5. Is the lack of inclusiveness at this age really beneficial? One parent whose child had received TK at the first program each year told how uncomfortable it was to sit there as the song "I'm A Terrific Kid" is sung, then see only a few children out of the hundred or more present go up for the award. A new teacher at the school recounted to a parent how she left one of the programs because she just couldn't bear to see the pain in some kids faces at not being selected. Another teacher also says TK is completely played down in the classroom because of the tears and questions children raise as to why they aren't selected.
Another parent told of a birthday party the weekend after a TK presentation. A screaming match ensued where girls who had received Terrific Kids taunted the others with "we're Terrific Kids, we're Terrific Kids."
One parent recounted how he had spoken with a parent in a creative public primary school in Asheville who said that they would never consider using a program like Terrific Kids but they had toyed with the idea of a bumper sticker that would say "Every Kid is Terrific at ------ School." (Note: After this article was drafted, the parents read about the sale of a bumper sticker that reads "Every Child Is A Terrific Kid." The Asheville parent promoting the idea hopes to get them on all school buses in the city and county system.)
Again, the question centers around whether we are expecting an adult type motivator to work in what may be an inappropriate age context? Several months after the January meeting with Kiwanis, one parent witnessed outside a classroom a desperate, crying second grader yelling to his mother, "But if I don't get it this time, I'll never get it." He was in a panic, worried that he had not been selected. Is it fair to expect an eight year old second grader to rationalize and process the implications of his not being selected as we adults might be able to?
Another incident occurred after the January meeting where a parent was entering the school and saw a boy looking at some cookies on a table. Noting that they were to be used in the TK program, the mother asked the boy if he wanted one. He told her no that he was not a Terrific Kid and he would get in trouble. Pained by this, the mother gave him a cookie and told him that "Yes, you are a Terrific Kid."

6. If one did a cost/benefit analysis of the program, would the good outweigh the pain? When Black Mountain Primary teachers voted to drop the program in 1993, it was not that they had not seen good impact on many children. They had. But according to one teacher, they had also seen the unintended negative impacts and felt that, given the resulting pain and confusion caused in the children, these negative impacts outweighed the good qualitatively if not quantitatively. At the meeting with Kiwanis, one parent suggested that the TK program should at the very least subscribe to Florence Nightingale's motto for nurses: "Do no harm." Parents wanted a motivator program that would address the need for all children especially at that young age to feel included and to feel good about themselves.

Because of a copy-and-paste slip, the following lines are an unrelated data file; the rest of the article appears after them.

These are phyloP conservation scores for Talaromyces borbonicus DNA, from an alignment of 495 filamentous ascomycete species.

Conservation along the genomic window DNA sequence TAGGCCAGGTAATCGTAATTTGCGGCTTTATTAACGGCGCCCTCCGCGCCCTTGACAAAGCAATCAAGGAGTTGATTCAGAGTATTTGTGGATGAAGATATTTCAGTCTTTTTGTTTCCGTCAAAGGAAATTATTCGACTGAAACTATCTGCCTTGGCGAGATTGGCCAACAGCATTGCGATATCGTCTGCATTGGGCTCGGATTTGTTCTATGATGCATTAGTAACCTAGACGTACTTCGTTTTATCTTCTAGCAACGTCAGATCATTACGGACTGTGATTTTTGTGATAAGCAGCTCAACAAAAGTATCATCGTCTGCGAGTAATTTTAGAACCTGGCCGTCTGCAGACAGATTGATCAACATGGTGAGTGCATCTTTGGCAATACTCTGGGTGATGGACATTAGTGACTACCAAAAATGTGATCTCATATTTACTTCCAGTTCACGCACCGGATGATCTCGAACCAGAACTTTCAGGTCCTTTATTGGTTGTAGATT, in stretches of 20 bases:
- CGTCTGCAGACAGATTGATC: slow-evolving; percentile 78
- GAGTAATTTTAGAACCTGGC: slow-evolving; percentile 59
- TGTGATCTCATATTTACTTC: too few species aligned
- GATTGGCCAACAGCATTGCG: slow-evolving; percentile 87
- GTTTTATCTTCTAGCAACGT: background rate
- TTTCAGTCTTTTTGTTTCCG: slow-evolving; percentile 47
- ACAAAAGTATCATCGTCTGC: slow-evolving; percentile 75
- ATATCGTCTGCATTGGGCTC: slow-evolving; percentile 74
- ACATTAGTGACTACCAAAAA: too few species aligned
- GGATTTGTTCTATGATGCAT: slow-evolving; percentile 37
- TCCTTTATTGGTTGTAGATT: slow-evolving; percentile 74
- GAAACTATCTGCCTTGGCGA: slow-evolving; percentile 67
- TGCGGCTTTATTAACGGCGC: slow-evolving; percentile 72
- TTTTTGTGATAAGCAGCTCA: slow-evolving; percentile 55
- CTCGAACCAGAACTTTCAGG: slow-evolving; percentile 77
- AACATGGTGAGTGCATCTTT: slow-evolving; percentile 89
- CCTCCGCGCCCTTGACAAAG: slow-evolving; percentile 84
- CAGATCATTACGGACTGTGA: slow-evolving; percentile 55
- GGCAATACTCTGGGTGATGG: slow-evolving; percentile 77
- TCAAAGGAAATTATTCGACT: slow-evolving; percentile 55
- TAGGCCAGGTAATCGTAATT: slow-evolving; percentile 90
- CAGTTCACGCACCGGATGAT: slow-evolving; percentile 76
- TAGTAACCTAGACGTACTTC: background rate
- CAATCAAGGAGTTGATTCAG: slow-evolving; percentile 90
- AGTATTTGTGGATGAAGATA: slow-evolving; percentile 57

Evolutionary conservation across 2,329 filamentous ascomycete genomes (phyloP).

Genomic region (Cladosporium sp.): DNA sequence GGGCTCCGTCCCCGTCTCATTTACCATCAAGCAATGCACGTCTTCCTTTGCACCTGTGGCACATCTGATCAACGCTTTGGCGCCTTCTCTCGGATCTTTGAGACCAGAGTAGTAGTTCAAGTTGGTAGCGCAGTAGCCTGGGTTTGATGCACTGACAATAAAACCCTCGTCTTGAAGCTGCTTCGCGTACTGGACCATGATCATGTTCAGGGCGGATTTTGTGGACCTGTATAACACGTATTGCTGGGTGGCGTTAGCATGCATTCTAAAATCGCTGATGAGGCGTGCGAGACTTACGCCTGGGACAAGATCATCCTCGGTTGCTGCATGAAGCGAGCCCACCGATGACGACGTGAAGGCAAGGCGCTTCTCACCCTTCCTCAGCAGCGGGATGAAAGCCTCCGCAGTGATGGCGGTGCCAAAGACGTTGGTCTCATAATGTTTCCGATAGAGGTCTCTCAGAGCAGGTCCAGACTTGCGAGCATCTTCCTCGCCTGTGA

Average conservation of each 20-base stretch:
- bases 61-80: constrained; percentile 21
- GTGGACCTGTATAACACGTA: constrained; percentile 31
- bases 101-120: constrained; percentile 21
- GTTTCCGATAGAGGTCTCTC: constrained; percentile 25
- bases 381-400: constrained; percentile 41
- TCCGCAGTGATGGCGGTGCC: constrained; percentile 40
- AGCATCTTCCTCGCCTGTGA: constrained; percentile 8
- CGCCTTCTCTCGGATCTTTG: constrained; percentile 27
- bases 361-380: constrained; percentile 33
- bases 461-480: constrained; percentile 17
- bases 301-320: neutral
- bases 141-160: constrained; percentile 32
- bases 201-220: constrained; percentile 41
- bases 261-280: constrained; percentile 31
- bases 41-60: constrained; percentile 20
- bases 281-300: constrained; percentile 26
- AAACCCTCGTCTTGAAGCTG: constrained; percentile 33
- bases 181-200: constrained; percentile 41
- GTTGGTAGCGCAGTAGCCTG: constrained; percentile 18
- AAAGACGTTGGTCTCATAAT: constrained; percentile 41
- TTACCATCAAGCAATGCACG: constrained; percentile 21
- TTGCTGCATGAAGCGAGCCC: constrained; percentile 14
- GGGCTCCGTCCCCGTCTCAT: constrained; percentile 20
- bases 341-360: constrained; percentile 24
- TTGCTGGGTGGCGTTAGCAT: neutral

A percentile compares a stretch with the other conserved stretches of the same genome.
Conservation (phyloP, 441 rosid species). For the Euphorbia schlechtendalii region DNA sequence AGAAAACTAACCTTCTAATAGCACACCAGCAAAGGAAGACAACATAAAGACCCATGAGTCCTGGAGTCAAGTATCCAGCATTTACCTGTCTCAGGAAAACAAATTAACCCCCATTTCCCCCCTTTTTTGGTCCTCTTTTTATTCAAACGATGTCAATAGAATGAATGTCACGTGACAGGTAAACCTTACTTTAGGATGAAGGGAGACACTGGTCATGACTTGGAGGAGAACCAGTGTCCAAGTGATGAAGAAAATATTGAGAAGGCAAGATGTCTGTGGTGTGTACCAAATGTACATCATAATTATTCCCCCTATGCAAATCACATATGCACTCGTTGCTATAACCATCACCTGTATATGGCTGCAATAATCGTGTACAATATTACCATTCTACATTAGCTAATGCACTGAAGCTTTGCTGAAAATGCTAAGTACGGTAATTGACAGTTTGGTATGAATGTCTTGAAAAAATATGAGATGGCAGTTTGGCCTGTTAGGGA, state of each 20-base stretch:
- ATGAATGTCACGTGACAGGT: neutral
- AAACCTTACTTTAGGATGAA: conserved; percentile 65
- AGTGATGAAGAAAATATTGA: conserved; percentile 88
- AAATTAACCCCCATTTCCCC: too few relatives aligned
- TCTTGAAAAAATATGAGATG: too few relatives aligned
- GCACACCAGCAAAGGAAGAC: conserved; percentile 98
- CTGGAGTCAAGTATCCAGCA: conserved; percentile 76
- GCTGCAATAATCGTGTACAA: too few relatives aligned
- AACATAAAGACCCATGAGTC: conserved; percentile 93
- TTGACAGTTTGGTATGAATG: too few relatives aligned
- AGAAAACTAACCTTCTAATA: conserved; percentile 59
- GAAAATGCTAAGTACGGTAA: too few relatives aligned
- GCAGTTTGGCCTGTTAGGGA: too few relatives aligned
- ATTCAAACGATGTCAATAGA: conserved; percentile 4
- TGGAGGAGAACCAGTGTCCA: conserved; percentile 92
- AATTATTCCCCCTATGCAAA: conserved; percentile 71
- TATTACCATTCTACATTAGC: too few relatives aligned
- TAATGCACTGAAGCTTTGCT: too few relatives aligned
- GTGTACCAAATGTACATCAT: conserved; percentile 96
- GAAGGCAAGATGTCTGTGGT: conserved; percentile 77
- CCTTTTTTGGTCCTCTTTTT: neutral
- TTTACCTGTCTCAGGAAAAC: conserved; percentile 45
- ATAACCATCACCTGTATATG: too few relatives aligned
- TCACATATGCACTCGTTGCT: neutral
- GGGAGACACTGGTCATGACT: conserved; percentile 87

7. Does the Black Mountain Kiwanis Club have a particular obligation to ensure that the program is doing what it purports to do? In requesting that the Black Mountain Kiwanis Club sponsor an outside professional evaluation of the program, the parents asserted, given the impact on tens of thousands of children around the world, the responsibility of Kiwanis International and the local Kiwanis club to evaluate the program on an ongoing basis whether or not concerns are raised. The fact that concerns are being raised simply magnifies Kiwanis' responsibility to the children and their families. Moreover, the parents pointed out that they brought these concerns to Kiwanis because it would be better for such an evaluation to be initiated by Kiwanis rather than by another organization or by an investigative reporter.
The parents felt that an evaluation would highlight the good aspects of the TK program and hopefully provide substantive recommendations for correcting the painful aspects. They also felt it would be most effective for the evaluation and its recommendations to be released by the Black Mountain Kiwanis and eventually by Kiwanis International so that programs world-wide will benefit. This way, the Club that began the program will also be seen as the one rigorously monitoring it and making whatever "course corrections" are needed.

This article is being written almost nine months after that January 1995 parents' meeting with Kiwanis representatives. While those in charge of the program within the Black Mountain Kiwanis Club have tried to frame TK more inclusively during TK programs, no study or other steps have been initiated. Kiwanis members who agree an evaluation is needed apparently find themselves in the delicate position of wanting to pursue an evaluation while not dampening the Club's enthusiasm and pride in TK. We know that the Kiwanis Club wants what is best for the children and that is where the bottomline of these concerns has to be measured. We also know that most Kiwanians are not aware of the unintended negative impacts associated with TK. Thus, we urge the Kiwanis Club to hear these concerns and quickly initiate an evaluation that will be framed toward highlighting the good aspects of TK while finding ways to reduce the hurtful aspects. That way, the TK program and Kiwanis will maximize their service to the children not only in Black Mountain but throughout the world.

Committee of Parents Concerned
About the Terrific Kid Program
September 30, 1995

PO Box 1341
Black Mountain, NC 8711
Tel/Fax (704)669-6677